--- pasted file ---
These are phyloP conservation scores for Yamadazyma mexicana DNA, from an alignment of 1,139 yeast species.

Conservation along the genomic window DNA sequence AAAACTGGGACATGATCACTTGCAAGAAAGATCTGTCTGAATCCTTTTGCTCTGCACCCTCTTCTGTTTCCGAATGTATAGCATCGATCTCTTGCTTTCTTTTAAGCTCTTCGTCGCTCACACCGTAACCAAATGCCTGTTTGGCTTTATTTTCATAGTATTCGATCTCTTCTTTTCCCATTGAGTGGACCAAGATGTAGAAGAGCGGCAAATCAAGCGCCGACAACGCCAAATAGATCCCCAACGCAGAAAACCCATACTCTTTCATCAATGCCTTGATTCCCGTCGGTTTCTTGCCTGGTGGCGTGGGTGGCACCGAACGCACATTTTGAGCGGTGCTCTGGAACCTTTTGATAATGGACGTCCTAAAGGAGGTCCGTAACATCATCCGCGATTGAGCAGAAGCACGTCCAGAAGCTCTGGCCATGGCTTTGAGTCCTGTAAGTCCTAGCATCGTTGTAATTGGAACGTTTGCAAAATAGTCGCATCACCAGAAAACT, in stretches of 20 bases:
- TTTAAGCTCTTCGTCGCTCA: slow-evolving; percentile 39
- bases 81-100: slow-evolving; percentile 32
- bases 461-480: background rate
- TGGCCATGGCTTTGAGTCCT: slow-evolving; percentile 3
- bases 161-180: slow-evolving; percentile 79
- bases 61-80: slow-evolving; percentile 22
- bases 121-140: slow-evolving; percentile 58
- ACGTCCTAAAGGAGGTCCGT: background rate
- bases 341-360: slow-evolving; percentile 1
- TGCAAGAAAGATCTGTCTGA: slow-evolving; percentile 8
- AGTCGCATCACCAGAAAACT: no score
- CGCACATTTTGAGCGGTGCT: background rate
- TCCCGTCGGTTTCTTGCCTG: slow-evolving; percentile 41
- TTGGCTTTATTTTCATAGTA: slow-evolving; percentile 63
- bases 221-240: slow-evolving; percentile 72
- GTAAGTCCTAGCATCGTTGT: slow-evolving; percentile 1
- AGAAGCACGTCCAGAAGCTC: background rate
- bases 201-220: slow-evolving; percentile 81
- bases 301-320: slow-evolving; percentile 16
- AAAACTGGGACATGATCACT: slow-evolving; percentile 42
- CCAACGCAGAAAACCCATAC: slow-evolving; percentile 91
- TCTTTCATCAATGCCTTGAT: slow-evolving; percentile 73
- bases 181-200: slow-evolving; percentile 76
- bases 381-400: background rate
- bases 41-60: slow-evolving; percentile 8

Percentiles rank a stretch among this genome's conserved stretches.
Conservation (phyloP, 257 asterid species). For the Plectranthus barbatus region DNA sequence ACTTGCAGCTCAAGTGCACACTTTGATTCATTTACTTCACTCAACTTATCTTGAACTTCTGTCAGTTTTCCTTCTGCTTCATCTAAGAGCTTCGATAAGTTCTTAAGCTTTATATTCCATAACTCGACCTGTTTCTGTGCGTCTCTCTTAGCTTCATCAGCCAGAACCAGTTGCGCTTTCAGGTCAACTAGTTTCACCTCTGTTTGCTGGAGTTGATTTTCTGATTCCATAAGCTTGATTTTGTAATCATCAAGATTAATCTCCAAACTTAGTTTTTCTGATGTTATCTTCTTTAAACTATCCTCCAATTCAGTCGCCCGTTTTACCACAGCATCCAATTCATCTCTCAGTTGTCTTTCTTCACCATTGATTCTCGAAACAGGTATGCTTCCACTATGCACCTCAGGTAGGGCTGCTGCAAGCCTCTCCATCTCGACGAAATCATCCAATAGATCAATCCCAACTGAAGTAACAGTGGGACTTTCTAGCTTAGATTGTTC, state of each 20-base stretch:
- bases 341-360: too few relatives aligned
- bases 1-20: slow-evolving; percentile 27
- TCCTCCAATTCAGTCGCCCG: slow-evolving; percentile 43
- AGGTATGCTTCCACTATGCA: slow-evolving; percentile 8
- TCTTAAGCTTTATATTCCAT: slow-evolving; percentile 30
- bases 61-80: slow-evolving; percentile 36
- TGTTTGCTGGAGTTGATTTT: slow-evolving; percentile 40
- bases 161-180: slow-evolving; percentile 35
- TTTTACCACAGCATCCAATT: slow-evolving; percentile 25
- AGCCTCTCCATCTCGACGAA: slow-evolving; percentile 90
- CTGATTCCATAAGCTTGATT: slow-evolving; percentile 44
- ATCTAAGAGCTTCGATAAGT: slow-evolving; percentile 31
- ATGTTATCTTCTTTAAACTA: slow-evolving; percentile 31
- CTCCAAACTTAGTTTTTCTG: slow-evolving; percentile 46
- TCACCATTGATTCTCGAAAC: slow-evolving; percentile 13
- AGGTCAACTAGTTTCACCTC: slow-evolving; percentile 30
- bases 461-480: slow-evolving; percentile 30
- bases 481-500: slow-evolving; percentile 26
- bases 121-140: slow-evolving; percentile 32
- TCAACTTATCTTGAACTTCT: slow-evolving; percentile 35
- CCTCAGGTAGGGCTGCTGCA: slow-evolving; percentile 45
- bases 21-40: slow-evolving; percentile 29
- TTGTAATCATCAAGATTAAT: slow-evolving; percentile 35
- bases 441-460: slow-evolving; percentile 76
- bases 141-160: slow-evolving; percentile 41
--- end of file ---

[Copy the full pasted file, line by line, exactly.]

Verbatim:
These are phyloP conservation scores for Yamadazyma mexicana DNA, from an alignment of 1,139 yeast species.

Conservation along the genomic window DNA sequence AAAACTGGGACATGATCACTTGCAAGAAAGATCTGTCTGAATCCTTTTGCTCTGCACCCTCTTCTGTTTCCGAATGTATAGCATCGATCTCTTGCTTTCTTTTAAGCTCTTCGTCGCTCACACCGTAACCAAATGCCTGTTTGGCTTTATTTTCATAGTATTCGATCTCTTCTTTTCCCATTGAGTGGACCAAGATGTAGAAGAGCGGCAAATCAAGCGCCGACAACGCCAAATAGATCCCCAACGCAGAAAACCCATACTCTTTCATCAATGCCTTGATTCCCGTCGGTTTCTTGCCTGGTGGCGTGGGTGGCACCGAACGCACATTTTGAGCGGTGCTCTGGAACCTTTTGATAATGGACGTCCTAAAGGAGGTCCGTAACATCATCCGCGATTGAGCAGAAGCACGTCCAGAAGCTCTGGCCATGGCTTTGAGTCCTGTAAGTCCTAGCATCGTTGTAATTGGAACGTTTGCAAAATAGTCGCATCACCAGAAAACT, in stretches of 20 bases:
- TTTAAGCTCTTCGTCGCTCA: slow-evolving; percentile 39
- bases 81-100: slow-evolving; percentile 32
- bases 461-480: background rate
- TGGCCATGGCTTTGAGTCCT: slow-evolving; percentile 3
- bases 161-180: slow-evolving; percentile 79
- bases 61-80: slow-evolving; percentile 22
- bases 121-140: slow-evolving; percentile 58
- ACGTCCTAAAGGAGGTCCGT: background rate
- bases 341-360: slow-evolving; percentile 1
- TGCAAGAAAGATCTGTCTGA: slow-evolving; percentile 8
- AGTCGCATCACCAGAAAACT: no score
- CGCACATTTTGAGCGGTGCT: background rate
- TCCCGTCGGTTTCTTGCCTG: slow-evolving; percentile 41
- TTGGCTTTATTTTCATAGTA: slow-evolving; percentile 63
- bases 221-240: slow-evolving; percentile 72
- GTAAGTCCTAGCATCGTTGT: slow-evolving; percentile 1
- AGAAGCACGTCCAGAAGCTC: background rate
- bases 201-220: slow-evolving; percentile 81
- bases 301-320: slow-evolving; percentile 16
- AAAACTGGGACATGATCACT: slow-evolving; percentile 42
- CCAACGCAGAAAACCCATAC: slow-evolving; percentile 91
- TCTTTCATCAATGCCTTGAT: slow-evolving; percentile 73
- bases 181-200: slow-evolving; percentile 76
- bases 381-400: background rate
- bases 41-60: slow-evolving; percentile 8

Percentiles rank a stretch among this genome's conserved stretches.
Conservation (phyloP, 257 asterid species). For the Plectranthus barbatus region DNA sequence ACTTGCAGCTCAAGTGCACACTTTGATTCATTTACTTCACTCAACTTATCTTGAACTTCTGTCAGTTTTCCTTCTGCTTCATCTAAGAGCTTCGATAAGTTCTTAAGCTTTATATTCCATAACTCGACCTGTTTCTGTGCGTCTCTCTTAGCTTCATCAGCCAGAACCAGTTGCGCTTTCAGGTCAACTAGTTTCACCTCTGTTTGCTGGAGTTGATTTTCTGATTCCATAAGCTTGATTTTGTAATCATCAAGATTAATCTCCAAACTTAGTTTTTCTGATGTTATCTTCTTTAAACTATCCTCCAATTCAGTCGCCCGTTTTACCACAGCATCCAATTCATCTCTCAGTTGTCTTTCTTCACCATTGATTCTCGAAACAGGTATGCTTCCACTATGCACCTCAGGTAGGGCTGCTGCAAGCCTCTCCATCTCGACGAAATCATCCAATAGATCAATCCCAACTGAAGTAACAGTGGGACTTTCTAGCTTAGATTGTTC, state of each 20-base stretch:
- bases 341-360: too few relatives aligned
- bases 1-20: slow-evolving; percentile 27
- TCCTCCAATTCAGTCGCCCG: slow-evolving; percentile 43
- AGGTATGCTTCCACTATGCA: slow-evolving; percentile 8
- TCTTAAGCTTTATATTCCAT: slow-evolving; percentile 30
- bases 61-80: slow-evolving; percentile 36
- TGTTTGCTGGAGTTGATTTT: slow-evolving; percentile 40
- bases 161-180: slow-evolving; percentile 35
- TTTTACCACAGCATCCAATT: slow-evolving; percentile 25
- AGCCTCTCCATCTCGACGAA: slow-evolving; percentile 90
- CTGATTCCATAAGCTTGATT: slow-evolving; percentile 44
- ATCTAAGAGCTTCGATAAGT: slow-evolving; percentile 31
- ATGTTATCTTCTTTAAACTA: slow-evolving; percentile 31
- CTCCAAACTTAGTTTTTCTG: slow-evolving; percentile 46
- TCACCATTGATTCTCGAAAC: slow-evolving; percentile 13
- AGGTCAACTAGTTTCACCTC: slow-evolving; percentile 30
- bases 461-480: slow-evolving; percentile 30
- bases 481-500: slow-evolving; percentile 26
- bases 121-140: slow-evolving; percentile 32
- TCAACTTATCTTGAACTTCT: slow-evolving; percentile 35
- CCTCAGGTAGGGCTGCTGCA: slow-evolving; percentile 45
- bases 21-40: slow-evolving; percentile 29
- TTGTAATCATCAAGATTAAT: slow-evolving; percentile 35
- bases 441-460: slow-evolving; percentile 76
- bases 141-160: slow-evolving; percentile 41